Photo credit: Moments from the Heart Photography

I was first introduced to the concept of a doula when researching the overwhelming amount of information on the interwebs surrounding pregnancy and the undoable realization that a human being was in fact going to exit my body. While I never had a preconceived notion about what they were or weren’t, I just stumbled upon a website that described the profession and the potential benefits of having them join your birth team. Immediately, I was sold on all the juicy goodness of additional emotional support because truth be told my husband is somewhat of an emotional deer in headlights. Then one night we randomly watched The Business of Being Born and my husband and I knew we absolutely needed this unicorn doula lady to go ahead and be at our birth.

Fast forward through twelve million doula interviews and we hired the most lovely of doulas I ever laid eyes on. For real, I maybe had a slight lady crush on my doula. She was just that badass. It wasn’t until we hired her that I realized I was doing everything backwards. My OB was just the doc I’d been seeing to keep my lady bits in check pre-children so why not stick around to let her catch my baby? I never asked questions. I just showed up, listened to my kid’s heartbeat, and then stared at her blankly when she inquired about what questions we had. I may have even been slightly annoyed, like ‘I dunno lady you tell me, I’ve never grown a human before.’

Our doula recommended we take a childbirth education class so we had a better idea of what we were hoping for in our birth and holy moly were we ignorant about so many things. We had an entire class dedicated to choosing a care provider and I was panicked realizing how much of a mismatch my OB actually was for our wants and needs. So here I was almost 30 weeks pregnant on the search for a brand new OB. It was stressful, but in the end hiring a new care provider made all the difference during my birth journey.

Overall, our first (and second) experience with a doula was beyond amazing and made us firm believers in their presence at births, but explaining the investment to friends, family and sometimes strangers was often a comical dialogue to say the least. Now that I’ve decided to become trained as a doula myself, the misconceptions and confusion about what the hell I’ll be doing in close proximity to someone else’s afterbirth have only intensified. With all that said, I’ve decided to debunk some of the more popular myths out there about this very common yet seemingly foreign profession. Maybe you are on the fence about hiring one for your own birth or maybe you are just my dad and still don’t understand my life choices, but either way I stand to set the record straight.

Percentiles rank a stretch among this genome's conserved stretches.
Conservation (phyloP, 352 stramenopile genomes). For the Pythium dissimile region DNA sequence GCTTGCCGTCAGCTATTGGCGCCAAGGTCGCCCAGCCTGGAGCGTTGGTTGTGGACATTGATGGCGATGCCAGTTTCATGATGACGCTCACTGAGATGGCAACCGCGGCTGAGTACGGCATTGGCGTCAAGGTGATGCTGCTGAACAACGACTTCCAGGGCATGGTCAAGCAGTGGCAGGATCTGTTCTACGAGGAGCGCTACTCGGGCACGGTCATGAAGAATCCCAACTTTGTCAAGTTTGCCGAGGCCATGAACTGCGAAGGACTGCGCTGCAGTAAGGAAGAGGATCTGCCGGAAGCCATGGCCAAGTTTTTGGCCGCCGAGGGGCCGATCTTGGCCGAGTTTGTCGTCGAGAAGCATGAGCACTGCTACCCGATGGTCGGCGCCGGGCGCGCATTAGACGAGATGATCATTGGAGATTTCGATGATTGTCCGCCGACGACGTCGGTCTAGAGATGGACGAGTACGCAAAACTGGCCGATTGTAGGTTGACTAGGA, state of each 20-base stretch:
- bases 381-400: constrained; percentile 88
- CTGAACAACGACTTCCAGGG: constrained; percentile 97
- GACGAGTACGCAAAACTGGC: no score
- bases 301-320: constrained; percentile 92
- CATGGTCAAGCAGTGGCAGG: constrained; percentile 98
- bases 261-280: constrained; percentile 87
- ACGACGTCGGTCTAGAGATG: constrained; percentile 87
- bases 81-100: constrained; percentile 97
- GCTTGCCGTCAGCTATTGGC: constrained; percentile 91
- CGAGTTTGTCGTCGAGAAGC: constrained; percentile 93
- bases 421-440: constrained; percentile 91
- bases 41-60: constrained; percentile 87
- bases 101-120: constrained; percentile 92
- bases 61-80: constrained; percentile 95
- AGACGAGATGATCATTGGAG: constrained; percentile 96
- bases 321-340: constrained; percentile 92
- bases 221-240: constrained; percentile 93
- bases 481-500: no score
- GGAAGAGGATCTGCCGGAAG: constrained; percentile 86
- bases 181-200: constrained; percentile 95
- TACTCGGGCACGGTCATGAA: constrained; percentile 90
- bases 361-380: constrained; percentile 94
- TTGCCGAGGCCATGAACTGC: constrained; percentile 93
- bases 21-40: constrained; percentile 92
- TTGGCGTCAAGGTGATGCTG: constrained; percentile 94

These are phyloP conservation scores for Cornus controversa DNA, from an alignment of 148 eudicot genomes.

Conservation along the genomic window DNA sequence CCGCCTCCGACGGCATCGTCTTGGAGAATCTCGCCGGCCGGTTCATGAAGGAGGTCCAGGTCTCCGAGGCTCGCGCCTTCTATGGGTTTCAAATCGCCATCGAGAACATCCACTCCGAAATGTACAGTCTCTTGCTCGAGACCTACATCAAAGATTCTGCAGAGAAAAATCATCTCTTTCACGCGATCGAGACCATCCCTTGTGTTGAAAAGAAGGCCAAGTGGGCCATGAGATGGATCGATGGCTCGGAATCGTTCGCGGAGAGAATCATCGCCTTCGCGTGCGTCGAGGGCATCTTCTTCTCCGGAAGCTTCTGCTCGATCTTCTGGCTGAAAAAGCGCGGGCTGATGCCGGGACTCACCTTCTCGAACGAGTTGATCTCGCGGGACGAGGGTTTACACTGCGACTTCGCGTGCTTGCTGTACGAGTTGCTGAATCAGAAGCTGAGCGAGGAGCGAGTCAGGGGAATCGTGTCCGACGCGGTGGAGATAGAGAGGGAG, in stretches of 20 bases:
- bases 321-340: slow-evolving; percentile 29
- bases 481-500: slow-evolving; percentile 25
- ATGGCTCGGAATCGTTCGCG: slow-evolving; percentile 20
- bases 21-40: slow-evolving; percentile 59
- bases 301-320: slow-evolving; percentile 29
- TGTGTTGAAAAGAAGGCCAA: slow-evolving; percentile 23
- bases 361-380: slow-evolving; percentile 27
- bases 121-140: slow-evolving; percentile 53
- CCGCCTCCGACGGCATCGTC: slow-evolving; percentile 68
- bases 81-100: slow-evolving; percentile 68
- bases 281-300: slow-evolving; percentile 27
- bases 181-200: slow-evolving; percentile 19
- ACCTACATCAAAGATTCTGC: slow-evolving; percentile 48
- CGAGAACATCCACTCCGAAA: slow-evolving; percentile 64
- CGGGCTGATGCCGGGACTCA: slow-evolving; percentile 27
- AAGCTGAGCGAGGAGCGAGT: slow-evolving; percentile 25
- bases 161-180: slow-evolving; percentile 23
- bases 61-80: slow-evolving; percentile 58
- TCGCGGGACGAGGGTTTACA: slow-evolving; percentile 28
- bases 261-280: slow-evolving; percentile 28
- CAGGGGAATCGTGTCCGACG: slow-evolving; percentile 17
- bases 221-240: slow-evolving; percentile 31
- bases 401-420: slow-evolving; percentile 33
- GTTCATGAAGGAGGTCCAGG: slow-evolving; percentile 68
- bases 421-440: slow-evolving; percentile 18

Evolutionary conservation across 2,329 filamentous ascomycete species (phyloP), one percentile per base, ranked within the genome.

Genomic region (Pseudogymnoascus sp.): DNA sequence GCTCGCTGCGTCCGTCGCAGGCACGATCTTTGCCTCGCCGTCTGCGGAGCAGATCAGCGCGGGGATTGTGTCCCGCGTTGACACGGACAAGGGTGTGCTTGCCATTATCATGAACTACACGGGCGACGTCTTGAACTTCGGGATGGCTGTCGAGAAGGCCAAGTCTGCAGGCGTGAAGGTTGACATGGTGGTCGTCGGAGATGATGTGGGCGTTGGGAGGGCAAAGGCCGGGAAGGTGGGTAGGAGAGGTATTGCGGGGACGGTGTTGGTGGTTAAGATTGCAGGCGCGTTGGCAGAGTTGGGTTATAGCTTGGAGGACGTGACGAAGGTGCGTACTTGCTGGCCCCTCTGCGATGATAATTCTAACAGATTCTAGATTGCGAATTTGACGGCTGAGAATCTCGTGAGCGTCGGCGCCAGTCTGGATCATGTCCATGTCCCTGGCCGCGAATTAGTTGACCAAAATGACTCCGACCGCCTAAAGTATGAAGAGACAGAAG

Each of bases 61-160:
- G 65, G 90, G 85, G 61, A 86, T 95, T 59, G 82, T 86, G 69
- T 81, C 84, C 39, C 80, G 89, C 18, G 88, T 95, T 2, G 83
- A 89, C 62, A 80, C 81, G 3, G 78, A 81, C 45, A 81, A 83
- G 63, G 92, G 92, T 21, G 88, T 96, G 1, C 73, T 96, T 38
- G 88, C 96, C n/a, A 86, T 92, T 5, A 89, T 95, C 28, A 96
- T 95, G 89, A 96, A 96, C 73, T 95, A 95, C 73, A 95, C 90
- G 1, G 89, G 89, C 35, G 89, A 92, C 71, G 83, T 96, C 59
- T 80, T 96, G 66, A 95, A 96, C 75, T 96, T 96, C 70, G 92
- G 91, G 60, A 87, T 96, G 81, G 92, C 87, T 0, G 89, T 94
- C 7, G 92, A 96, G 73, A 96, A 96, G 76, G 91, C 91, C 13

Moments from the Heart Photography
Photo credit: Moments from the Heart Photography

Doulas ARE NOT:

Crunchy hippie commune oil sniffing flower children.

There is probably a doula out there that identifies with this label, but certainly not all of them. I personally consider myself more of a crunchy peanut butter eating coffee sniffing wild child. The point is every doula is a unique individual and while trained similarly, each will have their own personality, strengths, and lense through which they practice their skills. This is why the interview process is so important. It’s not any different than interviewing a pediatrician or in general researching your options when it comes to the professionals you want or need to hire in your lifetime. You deserve someone that is a good fit and makes you feel comfortable and while doulas certainly have a passion for trusting in your body, more than anything they have a passion for empowering their clients.

Strictly natural birth supporters.